Sound advice - and some off-the-wall tips - for keeping warm

The breath of a bundled-up pedestrian is silhouetted on a frigid day (AP Photo/Henny Ray Abrams)

From best fibers for warmth to stacking bed covers, ideas for warming up
Keeping warm seems to be an obsession across the Delaware and Lehigh Valleys, as the deep freeze goes on, with no end near.

Although people seem to coping well for now, refreshing our knowledge on cold weather tips never hurts.

The National Institute of Occupational Safety and Health focuses on the care of workers-on-the-job, however, their advice also rings true even if you're not working in the cold.

* Remember to dress in multiple layers - more lighter layers insulates better than 2 heavy ones.

And keep the clothes loose, to trap more air around your body.

Tight clothing (skinny jeans or leggings) restricts blood circulation.

* Fiber can make a difference.

Cotton can make you cold if it becomes damp from perspiration. It absorbs moisture, rather than wicking it away from body.

For a base layer, consider polyproylene. Athletes swear by it, because it does wick moisture away.

Wool's fibers are curly, so they trap more heat close to your body.

* Protect your ears, face, hands, and feet ALL the time you are out. Even a few minutes of exposure can damage skin.

And slap a hat on indoors, especially if your home is drafty, you are elderly or very young - uncovered heads lose a lot of heat, indoors or out.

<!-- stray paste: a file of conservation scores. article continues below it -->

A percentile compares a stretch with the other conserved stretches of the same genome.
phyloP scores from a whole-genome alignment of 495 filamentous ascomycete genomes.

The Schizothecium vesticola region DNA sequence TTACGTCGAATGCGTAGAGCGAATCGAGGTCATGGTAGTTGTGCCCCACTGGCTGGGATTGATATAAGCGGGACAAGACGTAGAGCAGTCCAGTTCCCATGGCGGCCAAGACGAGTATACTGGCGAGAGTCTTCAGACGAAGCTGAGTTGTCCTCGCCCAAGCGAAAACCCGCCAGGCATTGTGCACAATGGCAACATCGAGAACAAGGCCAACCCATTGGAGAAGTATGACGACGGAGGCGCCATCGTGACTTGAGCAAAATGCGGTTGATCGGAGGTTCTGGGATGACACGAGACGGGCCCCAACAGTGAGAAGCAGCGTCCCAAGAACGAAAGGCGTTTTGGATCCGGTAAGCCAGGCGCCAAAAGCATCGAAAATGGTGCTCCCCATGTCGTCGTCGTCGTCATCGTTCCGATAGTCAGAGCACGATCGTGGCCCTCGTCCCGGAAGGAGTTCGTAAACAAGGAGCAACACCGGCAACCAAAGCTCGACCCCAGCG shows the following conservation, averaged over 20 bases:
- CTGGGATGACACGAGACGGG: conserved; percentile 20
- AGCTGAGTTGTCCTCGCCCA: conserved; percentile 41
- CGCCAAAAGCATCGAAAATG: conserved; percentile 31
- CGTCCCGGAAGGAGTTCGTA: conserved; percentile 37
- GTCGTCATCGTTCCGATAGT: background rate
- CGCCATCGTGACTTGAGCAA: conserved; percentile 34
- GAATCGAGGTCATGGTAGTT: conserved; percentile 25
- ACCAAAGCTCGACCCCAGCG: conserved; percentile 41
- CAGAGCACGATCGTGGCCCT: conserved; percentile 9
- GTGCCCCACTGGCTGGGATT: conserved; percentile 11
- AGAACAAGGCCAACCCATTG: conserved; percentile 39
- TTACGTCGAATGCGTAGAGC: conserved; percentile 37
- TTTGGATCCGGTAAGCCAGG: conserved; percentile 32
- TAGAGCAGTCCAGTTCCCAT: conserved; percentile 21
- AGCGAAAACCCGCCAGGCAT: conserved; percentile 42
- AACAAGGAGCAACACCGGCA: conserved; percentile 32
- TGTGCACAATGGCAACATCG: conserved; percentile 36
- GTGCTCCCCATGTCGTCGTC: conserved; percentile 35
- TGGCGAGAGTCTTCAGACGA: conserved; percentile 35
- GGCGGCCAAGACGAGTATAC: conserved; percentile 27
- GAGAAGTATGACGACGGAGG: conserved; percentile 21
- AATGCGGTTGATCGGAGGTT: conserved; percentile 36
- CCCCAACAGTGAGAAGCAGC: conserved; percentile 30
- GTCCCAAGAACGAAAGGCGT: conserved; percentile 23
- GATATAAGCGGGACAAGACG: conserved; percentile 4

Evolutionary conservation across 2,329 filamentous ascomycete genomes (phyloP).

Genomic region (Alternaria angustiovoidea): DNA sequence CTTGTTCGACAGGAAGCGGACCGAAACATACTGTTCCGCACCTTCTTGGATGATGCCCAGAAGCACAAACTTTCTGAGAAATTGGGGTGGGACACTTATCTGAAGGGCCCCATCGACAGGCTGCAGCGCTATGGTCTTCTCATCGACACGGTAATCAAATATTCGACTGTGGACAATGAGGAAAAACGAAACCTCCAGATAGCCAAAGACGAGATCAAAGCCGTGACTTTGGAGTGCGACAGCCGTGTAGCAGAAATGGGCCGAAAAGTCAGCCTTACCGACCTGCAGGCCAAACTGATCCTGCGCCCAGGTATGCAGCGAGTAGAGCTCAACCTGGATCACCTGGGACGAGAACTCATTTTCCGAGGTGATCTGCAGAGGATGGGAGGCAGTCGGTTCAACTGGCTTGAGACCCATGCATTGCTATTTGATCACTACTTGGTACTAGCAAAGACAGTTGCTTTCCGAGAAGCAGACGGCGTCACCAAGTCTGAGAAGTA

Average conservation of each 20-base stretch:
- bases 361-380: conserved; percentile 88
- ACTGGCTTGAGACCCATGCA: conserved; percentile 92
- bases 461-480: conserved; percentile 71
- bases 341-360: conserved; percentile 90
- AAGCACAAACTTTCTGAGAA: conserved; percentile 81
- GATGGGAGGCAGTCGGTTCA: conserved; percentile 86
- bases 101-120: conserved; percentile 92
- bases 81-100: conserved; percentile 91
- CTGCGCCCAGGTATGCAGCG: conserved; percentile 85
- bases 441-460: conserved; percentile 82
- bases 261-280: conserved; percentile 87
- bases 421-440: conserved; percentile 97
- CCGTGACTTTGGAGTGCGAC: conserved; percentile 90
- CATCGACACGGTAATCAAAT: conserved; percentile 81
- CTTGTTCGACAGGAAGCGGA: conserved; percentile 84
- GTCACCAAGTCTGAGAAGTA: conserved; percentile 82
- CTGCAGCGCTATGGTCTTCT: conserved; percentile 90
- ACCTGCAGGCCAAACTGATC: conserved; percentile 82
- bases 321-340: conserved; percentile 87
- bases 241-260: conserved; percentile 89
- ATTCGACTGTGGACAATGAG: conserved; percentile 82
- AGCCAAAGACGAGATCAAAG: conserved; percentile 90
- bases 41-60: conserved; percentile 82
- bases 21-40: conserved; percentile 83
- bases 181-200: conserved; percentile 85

Avoid touching cold metal surfaces with bare skin.

In the short run, frostbite is the big danger. However, as the cold goes on, hypothermia - abnormally low body temperature - is a bigger risk.

Your body begins to lose heat faster than it can be produced.

A body temperature that is too low affects the brain, so the victim may not even know it's happening.

If someone develops hypothermia, warm the center of their body first - chest, neck, head, and groin.

For frostbite, use warm, not hot water, to warm the affected area.

The Red Cross says to reduce the risk of hypothermia - and to keep pipes from freezing - keep your thermostat at same temperature day and night.

Lifestyle writers have some unusual tips to stay warm this winter:

1. Warm yourself first. Instead of turning up the heat, put on another layer of clothing.

2. Turn on the ceiling fan. Warm air rises, so run your fan on its lowest setting in a clockwise direction to push the warm air back down.

3. Trick a locked thermostat. If you don't have access to change your thermostat, outsmart the device by making it "think" the room is colder by putting ice near it.

3. Stack you bed covers right - Fluffy blankets closer to your skin, and thin, dense blankets on top to prevent convective heat loss.

4. Don't put your bed directly against an exterior wall. You'll be warmer if you leave a little space.

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